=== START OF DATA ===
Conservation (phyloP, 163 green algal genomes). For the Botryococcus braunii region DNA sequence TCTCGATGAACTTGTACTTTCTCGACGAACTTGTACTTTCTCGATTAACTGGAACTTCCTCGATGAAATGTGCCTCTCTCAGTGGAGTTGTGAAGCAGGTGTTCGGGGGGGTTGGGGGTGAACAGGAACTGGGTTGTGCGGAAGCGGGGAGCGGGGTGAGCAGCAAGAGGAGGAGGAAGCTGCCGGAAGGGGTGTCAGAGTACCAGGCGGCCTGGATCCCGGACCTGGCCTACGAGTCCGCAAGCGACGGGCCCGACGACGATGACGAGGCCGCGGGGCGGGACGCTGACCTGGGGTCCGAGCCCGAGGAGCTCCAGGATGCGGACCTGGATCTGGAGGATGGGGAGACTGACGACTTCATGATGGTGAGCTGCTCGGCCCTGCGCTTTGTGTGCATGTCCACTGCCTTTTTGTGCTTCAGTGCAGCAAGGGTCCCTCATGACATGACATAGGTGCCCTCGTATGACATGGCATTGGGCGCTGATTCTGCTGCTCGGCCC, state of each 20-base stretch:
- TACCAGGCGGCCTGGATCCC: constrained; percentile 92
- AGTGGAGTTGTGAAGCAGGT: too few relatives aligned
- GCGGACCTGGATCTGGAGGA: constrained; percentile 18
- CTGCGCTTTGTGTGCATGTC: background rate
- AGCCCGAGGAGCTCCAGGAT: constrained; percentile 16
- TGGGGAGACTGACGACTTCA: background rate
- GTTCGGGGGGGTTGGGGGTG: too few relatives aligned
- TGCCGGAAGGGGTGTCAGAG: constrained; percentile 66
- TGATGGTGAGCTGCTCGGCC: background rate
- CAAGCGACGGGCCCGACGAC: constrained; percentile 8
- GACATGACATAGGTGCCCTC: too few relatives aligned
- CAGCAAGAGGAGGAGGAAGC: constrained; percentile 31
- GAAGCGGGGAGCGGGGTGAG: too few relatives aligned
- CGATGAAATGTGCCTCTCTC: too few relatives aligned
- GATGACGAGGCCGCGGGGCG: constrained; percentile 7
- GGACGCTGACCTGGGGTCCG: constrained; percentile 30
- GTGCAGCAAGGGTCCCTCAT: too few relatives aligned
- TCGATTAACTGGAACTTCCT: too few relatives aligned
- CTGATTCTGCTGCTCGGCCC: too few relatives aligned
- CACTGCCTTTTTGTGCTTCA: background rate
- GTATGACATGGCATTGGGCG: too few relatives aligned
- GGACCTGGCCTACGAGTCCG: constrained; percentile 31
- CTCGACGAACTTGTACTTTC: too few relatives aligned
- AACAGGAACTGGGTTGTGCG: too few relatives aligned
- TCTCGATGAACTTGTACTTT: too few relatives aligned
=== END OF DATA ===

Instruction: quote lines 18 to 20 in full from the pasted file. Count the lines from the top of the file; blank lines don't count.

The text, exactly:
- GTGCAGCAAGGGTCCCTCAT: too few relatives aligned
- TCGATTAACTGGAACTTCCT: too few relatives aligned
- CTGATTCTGCTGCTCGGCCC: too few relatives aligned